their correct nomenclature were arranged alphabetically by family name, local name and
medicinal uses. This identification and nomenclature of plants were based on The Flora of
Pakistan.
RESULTS AND DISCUSSION
The scientific detailed; family, botanical origin, nomenclature, parts used, status and habitate of
the crude drugs along with their therapeutical value is as under,
Therapeutical value and medicinal value
Trianthema portulacastrum L.: The whole plant is used as a strong anthelmintic plant medicine.
It has curative action for constipation and asthma. Used in amenorrhea leaves are diuretic,
recommended in edema and dropsy, diarrhea, urinary tract infections and kidney problems. It is
used for treatment of jaundice.
Achyranthes aspera L.: Plant is purgative, diuretic, astringent. A decoction of roots is used for
syphilis and as an emetic against malaria. It is used in vomiting, heart diseases and useful in
ulcers. The infusion of root is given as a mild astringent. Every part of the plant is recommended
in treatment of snakebites.
Calatropis procera (Willd) R. Br.: The plant is laxative, purgative, anthelmintic, cures leprosy,
leucoderma, ulcers, tumors and piles, diseases of spleen, the liver and abdomen. Leaves fruits
and roots are used in headache severe body pain, malarial fever and convulsion. Roasted leaves
in the mustard oil are applied on chronic scabies and other skin ailments.
Periploca aphylla Dcne. : Roots are stimulant. It is used for constipation, urticaria and tumor.
Caralluma tuberculata N.E. Brown: Whole plant extensively used for paralysis and joint pain
and fever. It is very effective in blood diseases. It has cooling effects.
Echinops echinatus Roxb: Root and root bark is used in sexual debility, delivery, stomach
diseases and jaundice. Decoction of whole plant is diuretic aphrodisiac, antipyretic, and
analgesic. It is used as fodder for the camels. Leaves are harvested and after losing turgidity, it is
used as fodder. It is also used as firewood.
Conyza canadensis (L.) Cronquist: The herb is haemostatic stimulant, astringent, diuretic, used
in dysentery diarrhea and uterine hemorrhage oil is given in dysentery, bronchial catarrh and
cystitis. It is also used as fodder.
Carthamus tinctorius L.: Flower is used for fever, cough, throat problems and typhoid fever.
Locally the petals are used as dye for making color bread particularly in Eid festival days. Herbal
Tea made from seeds cures cough. The powdered flowers mixed with milk, cure itching of body
rashers. The dried plant is used as fire wood.
Saussurea hetromalla L.: It is an aphrodisiac tonic and is useful in liver diseases, kidney and
chest complaints. It is used as fodder for buffaloes. It is troublesome weed of wheat crop.
Bombax ceiba L.: The root is restorative, alternative and astringent. Gum is astringent given in
diarrhea, dysentery and menorrhagia flowers are used to cure leucorrhoea.
Opuntia dillenii Haw: Poultice of phylloclades is used to remove guinea worm. Fruit Juice is
used to check diabetes. The plant is bitter, laxative, stomachic, carminative and antipyretic. It is
used in urinary complaint tumors, piles, inflammation anemia ulcers and enlargement of spleen.
The flowers are bronchitis and. The juice of plant is healing alexiteric and lecuoderma. It is used
in ophthalmic liver complaints. The juice is used as cure for earache. The fruit used in gonorrhea.
Fruits are laxative, carminative and digestive. Also used in cough and jaundice.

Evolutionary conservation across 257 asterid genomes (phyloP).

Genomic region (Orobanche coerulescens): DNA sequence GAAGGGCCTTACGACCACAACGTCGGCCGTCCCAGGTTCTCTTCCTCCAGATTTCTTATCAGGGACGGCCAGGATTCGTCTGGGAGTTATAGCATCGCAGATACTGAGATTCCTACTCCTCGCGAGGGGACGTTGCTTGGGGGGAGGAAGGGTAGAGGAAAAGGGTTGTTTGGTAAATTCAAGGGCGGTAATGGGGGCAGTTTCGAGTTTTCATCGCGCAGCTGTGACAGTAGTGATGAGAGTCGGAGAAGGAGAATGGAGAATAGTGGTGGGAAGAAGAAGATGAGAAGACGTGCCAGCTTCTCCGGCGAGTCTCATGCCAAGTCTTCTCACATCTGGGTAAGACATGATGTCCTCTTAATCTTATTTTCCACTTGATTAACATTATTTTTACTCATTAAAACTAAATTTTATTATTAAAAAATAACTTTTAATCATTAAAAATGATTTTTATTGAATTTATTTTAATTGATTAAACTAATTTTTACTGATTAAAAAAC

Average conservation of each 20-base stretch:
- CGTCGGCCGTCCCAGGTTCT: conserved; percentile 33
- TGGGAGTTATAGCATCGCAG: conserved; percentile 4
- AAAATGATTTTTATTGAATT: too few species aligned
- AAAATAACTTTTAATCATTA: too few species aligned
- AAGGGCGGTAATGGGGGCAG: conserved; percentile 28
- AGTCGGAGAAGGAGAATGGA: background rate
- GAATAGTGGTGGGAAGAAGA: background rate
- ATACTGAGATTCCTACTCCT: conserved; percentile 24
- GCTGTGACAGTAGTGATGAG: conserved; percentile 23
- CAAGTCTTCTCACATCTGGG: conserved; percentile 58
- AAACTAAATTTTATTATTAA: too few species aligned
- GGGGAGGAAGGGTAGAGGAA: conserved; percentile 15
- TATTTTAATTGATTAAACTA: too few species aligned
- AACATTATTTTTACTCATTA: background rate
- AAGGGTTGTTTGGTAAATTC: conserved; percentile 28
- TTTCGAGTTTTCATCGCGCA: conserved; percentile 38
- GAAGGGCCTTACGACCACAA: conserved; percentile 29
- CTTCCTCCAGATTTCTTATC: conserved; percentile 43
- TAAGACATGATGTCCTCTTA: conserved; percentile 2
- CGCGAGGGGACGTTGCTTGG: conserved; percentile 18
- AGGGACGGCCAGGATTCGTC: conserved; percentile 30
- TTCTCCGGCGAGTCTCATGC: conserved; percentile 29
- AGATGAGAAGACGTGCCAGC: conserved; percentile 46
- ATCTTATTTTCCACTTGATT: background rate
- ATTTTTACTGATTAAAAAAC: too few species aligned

Chenopodium album L.: Cooked leaves are used in urinary troubles and colic pain. Leaf extract
is used in piles, cough and worms. Root powder is useful in spermatoria. Whole plant is used as
laxative. Stem is useful in removing kidney stone and used as laxative in lever disorder, hepatic
disorder, jaundice used as tonic after delivery and stimulating memory glands for milk
production. The plant improves the epitite, oleaginous anthelmintic, diuretic, aphrodisiac, Tonic,
Useful in biliousness abdominal pain; eye diseases throat troubles, diseases of blood heart and
spleen.
Figure1. Carthamus tinctorius; Flowering branch
Convolvulus arvensis L.: It is anthelmentic. Also applied in skin disorders the leaves are crushed
in bottle and juice is used to remove from stomach.
Cucumus melo var. agrestis Naudin: Fruit decoction is used to treat dysuria, difficult and painful
urination and leucorrhoea. Preserved fruits are fried and given to treat digestive problems. Leaf
paste is applied to treat eczema and other skin infections. The fruit of plant is used as laxative.
Euphorbia thymifolia L.: Whole plant is used as astringent, anthelmintic and laxative. Plant
decoction is given to treat diarrhea. Plant paste is applied to treat ringworm diseases of the skin.
Root paste is given to treat stomach ulcer. Root decoction is given to treat amenorrhagia.
Euphorbia tircucali L.: Milky juice is rubifacient, purgative, vesicant, used in rheumatism
neuralgia toothache, earache, cough and asthma.
Azadirachta indica A. Juss: Whole plant is medicinal. The flowers are used as stimulant and also
used an excellent tonic for rejuvenation. Flower decoction is given to treat bile disorders.
Roasted flowers are given to treat jaundice. Oil extracted from seeds is used as tonic,
anthelmintic and stomachic. Seed oil is applied to treat scabies, leprosy and also applied on head
to promote hair growth. Bark infusion (about 1 cup) is given in morning and evening to treat
temple pain and malaria. Bark decoction is used to rinse the mouth to control tooth ache. Stem
bark extract is given as contraceptive. Bark decoction is given to control irregular menstruation.
Tender leaves are chewed to control allergies.
Prosopis cineraria (L.) Druce: Leaves are useful in leucorrhoea and menorrhea. It is ground with
Coccinia grandis, mixed with palm jiggery and given orally (or) ground with sugar and butter
milk given orally.